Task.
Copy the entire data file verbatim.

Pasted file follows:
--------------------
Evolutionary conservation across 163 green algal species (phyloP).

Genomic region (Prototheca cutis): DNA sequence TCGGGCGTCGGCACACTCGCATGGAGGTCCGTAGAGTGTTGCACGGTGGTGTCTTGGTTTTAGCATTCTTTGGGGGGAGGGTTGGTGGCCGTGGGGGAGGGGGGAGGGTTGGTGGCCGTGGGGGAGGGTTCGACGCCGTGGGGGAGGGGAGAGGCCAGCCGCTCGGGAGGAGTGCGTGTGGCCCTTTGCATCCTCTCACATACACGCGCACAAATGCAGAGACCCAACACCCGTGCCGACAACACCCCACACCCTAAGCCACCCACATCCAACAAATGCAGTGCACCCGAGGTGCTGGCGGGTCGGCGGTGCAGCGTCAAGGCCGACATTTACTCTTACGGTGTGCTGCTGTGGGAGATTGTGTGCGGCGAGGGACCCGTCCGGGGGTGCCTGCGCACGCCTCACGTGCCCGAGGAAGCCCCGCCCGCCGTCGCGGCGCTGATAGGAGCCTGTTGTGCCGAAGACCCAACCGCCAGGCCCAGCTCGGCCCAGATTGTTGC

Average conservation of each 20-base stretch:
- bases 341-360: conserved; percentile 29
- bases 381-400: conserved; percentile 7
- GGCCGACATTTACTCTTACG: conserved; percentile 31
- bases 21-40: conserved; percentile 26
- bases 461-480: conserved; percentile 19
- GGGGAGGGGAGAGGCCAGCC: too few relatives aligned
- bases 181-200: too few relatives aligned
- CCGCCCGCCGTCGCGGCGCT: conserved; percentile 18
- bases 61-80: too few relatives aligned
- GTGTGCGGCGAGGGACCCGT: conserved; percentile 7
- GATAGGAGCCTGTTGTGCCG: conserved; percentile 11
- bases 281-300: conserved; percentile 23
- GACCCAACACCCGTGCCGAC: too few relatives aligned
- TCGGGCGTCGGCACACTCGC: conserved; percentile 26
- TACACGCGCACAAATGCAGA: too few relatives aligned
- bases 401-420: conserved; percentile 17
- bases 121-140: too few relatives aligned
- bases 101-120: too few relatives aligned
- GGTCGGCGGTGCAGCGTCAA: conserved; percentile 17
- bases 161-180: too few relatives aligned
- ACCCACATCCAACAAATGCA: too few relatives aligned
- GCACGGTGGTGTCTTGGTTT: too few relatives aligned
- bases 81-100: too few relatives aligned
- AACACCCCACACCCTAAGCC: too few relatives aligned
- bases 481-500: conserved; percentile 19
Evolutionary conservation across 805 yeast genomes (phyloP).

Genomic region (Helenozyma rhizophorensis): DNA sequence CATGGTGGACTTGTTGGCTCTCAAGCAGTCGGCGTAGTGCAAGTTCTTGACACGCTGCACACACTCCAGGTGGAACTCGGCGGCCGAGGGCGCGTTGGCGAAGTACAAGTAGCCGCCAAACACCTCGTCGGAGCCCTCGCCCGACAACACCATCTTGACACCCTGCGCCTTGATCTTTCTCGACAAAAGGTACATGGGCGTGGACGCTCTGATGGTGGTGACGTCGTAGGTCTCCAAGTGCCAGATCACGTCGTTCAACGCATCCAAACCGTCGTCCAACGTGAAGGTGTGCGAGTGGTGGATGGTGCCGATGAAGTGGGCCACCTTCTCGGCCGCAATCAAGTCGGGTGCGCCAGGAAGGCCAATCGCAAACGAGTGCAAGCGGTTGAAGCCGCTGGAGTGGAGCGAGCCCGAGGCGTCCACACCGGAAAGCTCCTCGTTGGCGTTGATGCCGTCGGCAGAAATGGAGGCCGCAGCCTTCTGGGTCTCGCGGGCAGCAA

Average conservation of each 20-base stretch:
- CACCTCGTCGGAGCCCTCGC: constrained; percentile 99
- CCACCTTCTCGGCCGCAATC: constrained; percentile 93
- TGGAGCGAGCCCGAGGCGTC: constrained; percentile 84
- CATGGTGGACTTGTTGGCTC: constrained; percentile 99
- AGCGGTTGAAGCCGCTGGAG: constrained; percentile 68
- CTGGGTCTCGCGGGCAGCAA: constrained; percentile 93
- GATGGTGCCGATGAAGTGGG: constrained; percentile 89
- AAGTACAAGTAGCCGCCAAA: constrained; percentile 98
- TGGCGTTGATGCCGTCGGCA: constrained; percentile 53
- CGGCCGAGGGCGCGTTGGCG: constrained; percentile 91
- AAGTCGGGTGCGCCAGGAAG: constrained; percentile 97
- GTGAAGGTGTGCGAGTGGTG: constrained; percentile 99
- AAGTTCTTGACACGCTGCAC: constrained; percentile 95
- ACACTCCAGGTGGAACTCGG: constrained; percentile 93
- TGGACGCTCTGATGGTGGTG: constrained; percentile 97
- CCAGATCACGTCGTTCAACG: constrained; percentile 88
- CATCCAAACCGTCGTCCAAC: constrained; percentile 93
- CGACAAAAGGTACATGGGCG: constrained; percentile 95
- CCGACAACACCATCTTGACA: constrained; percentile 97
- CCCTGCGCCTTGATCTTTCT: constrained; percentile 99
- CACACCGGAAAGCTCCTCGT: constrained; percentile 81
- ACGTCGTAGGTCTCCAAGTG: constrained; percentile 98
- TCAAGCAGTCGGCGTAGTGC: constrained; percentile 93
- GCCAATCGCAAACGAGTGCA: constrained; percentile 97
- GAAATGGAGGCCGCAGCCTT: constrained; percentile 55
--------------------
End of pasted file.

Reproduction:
Evolutionary conservation across 163 green algal species (phyloP).

Genomic region (Prototheca cutis): DNA sequence TCGGGCGTCGGCACACTCGCATGGAGGTCCGTAGAGTGTTGCACGGTGGTGTCTTGGTTTTAGCATTCTTTGGGGGGAGGGTTGGTGGCCGTGGGGGAGGGGGGAGGGTTGGTGGCCGTGGGGGAGGGTTCGACGCCGTGGGGGAGGGGAGAGGCCAGCCGCTCGGGAGGAGTGCGTGTGGCCCTTTGCATCCTCTCACATACACGCGCACAAATGCAGAGACCCAACACCCGTGCCGACAACACCCCACACCCTAAGCCACCCACATCCAACAAATGCAGTGCACCCGAGGTGCTGGCGGGTCGGCGGTGCAGCGTCAAGGCCGACATTTACTCTTACGGTGTGCTGCTGTGGGAGATTGTGTGCGGCGAGGGACCCGTCCGGGGGTGCCTGCGCACGCCTCACGTGCCCGAGGAAGCCCCGCCCGCCGTCGCGGCGCTGATAGGAGCCTGTTGTGCCGAAGACCCAACCGCCAGGCCCAGCTCGGCCCAGATTGTTGC

Average conservation of each 20-base stretch:
- bases 341-360: conserved; percentile 29
- bases 381-400: conserved; percentile 7
- GGCCGACATTTACTCTTACG: conserved; percentile 31
- bases 21-40: conserved; percentile 26
- bases 461-480: conserved; percentile 19
- GGGGAGGGGAGAGGCCAGCC: too few relatives aligned
- bases 181-200: too few relatives aligned
- CCGCCCGCCGTCGCGGCGCT: conserved; percentile 18
- bases 61-80: too few relatives aligned
- GTGTGCGGCGAGGGACCCGT: conserved; percentile 7
- GATAGGAGCCTGTTGTGCCG: conserved; percentile 11
- bases 281-300: conserved; percentile 23
- GACCCAACACCCGTGCCGAC: too few relatives aligned
- TCGGGCGTCGGCACACTCGC: conserved; percentile 26
- TACACGCGCACAAATGCAGA: too few relatives aligned
- bases 401-420: conserved; percentile 17
- bases 121-140: too few relatives aligned
- bases 101-120: too few relatives aligned
- GGTCGGCGGTGCAGCGTCAA: conserved; percentile 17
- bases 161-180: too few relatives aligned
- ACCCACATCCAACAAATGCA: too few relatives aligned
- GCACGGTGGTGTCTTGGTTT: too few relatives aligned
- bases 81-100: too few relatives aligned
- AACACCCCACACCCTAAGCC: too few relatives aligned
- bases 481-500: conserved; percentile 19
Evolutionary conservation across 805 yeast genomes (phyloP).

Genomic region (Helenozyma rhizophorensis): DNA sequence CATGGTGGACTTGTTGGCTCTCAAGCAGTCGGCGTAGTGCAAGTTCTTGACACGCTGCACACACTCCAGGTGGAACTCGGCGGCCGAGGGCGCGTTGGCGAAGTACAAGTAGCCGCCAAACACCTCGTCGGAGCCCTCGCCCGACAACACCATCTTGACACCCTGCGCCTTGATCTTTCTCGACAAAAGGTACATGGGCGTGGACGCTCTGATGGTGGTGACGTCGTAGGTCTCCAAGTGCCAGATCACGTCGTTCAACGCATCCAAACCGTCGTCCAACGTGAAGGTGTGCGAGTGGTGGATGGTGCCGATGAAGTGGGCCACCTTCTCGGCCGCAATCAAGTCGGGTGCGCCAGGAAGGCCAATCGCAAACGAGTGCAAGCGGTTGAAGCCGCTGGAGTGGAGCGAGCCCGAGGCGTCCACACCGGAAAGCTCCTCGTTGGCGTTGATGCCGTCGGCAGAAATGGAGGCCGCAGCCTTCTGGGTCTCGCGGGCAGCAA

Average conservation of each 20-base stretch:
- CACCTCGTCGGAGCCCTCGC: constrained; percentile 99
- CCACCTTCTCGGCCGCAATC: constrained; percentile 93
- TGGAGCGAGCCCGAGGCGTC: constrained; percentile 84
- CATGGTGGACTTGTTGGCTC: constrained; percentile 99
- AGCGGTTGAAGCCGCTGGAG: constrained; percentile 68
- CTGGGTCTCGCGGGCAGCAA: constrained; percentile 93
- GATGGTGCCGATGAAGTGGG: constrained; percentile 89
- AAGTACAAGTAGCCGCCAAA: constrained; percentile 98
- TGGCGTTGATGCCGTCGGCA: constrained; percentile 53
- CGGCCGAGGGCGCGTTGGCG: constrained; percentile 91
- AAGTCGGGTGCGCCAGGAAG: constrained; percentile 97
- GTGAAGGTGTGCGAGTGGTG: constrained; percentile 99
- AAGTTCTTGACACGCTGCAC: constrained; percentile 95
- ACACTCCAGGTGGAACTCGG: constrained; percentile 93
- TGGACGCTCTGATGGTGGTG: constrained; percentile 97
- CCAGATCACGTCGTTCAACG: constrained; percentile 88
- CATCCAAACCGTCGTCCAAC: constrained; percentile 93
- CGACAAAAGGTACATGGGCG: constrained; percentile 95
- CCGACAACACCATCTTGACA: constrained; percentile 97
- CCCTGCGCCTTGATCTTTCT: constrained; percentile 99
- CACACCGGAAAGCTCCTCGT: constrained; percentile 81
- ACGTCGTAGGTCTCCAAGTG: constrained; percentile 98
- TCAAGCAGTCGGCGTAGTGC: constrained; percentile 93
- GCCAATCGCAAACGAGTGCA: constrained; percentile 97
- GAAATGGAGGCCGCAGCCTT: constrained; percentile 55